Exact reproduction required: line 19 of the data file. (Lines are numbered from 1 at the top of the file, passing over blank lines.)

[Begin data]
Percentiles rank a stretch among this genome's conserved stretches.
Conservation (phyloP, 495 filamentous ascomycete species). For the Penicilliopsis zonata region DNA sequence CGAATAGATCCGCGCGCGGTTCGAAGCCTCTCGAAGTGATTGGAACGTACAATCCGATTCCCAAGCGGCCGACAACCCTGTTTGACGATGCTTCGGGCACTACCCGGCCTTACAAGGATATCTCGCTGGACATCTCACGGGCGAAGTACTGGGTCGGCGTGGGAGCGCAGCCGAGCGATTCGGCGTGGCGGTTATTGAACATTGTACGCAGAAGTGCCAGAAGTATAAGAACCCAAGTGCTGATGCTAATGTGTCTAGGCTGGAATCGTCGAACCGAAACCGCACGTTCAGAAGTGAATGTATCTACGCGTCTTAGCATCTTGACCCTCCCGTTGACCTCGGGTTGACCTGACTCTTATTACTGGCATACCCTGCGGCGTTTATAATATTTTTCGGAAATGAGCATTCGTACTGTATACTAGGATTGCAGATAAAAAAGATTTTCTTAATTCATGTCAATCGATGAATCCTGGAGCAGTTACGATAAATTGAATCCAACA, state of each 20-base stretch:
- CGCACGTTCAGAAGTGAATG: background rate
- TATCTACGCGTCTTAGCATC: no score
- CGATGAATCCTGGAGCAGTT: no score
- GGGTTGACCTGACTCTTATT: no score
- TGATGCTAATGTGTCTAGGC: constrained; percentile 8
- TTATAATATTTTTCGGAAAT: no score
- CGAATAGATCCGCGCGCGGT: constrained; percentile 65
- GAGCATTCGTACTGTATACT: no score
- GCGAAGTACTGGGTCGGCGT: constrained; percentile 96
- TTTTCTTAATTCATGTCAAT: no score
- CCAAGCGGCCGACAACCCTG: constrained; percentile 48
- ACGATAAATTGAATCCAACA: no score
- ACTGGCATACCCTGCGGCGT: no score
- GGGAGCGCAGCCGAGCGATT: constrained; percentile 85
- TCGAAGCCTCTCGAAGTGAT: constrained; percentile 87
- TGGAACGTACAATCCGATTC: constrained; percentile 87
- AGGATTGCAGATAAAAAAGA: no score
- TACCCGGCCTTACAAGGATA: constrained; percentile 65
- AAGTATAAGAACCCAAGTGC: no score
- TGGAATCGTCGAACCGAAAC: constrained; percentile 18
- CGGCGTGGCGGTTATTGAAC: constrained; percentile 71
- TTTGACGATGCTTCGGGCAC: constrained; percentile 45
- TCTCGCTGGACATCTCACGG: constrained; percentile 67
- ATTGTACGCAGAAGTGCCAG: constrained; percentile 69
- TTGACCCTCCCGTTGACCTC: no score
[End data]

- AGGATTGCAGATAAAAAAGA: no score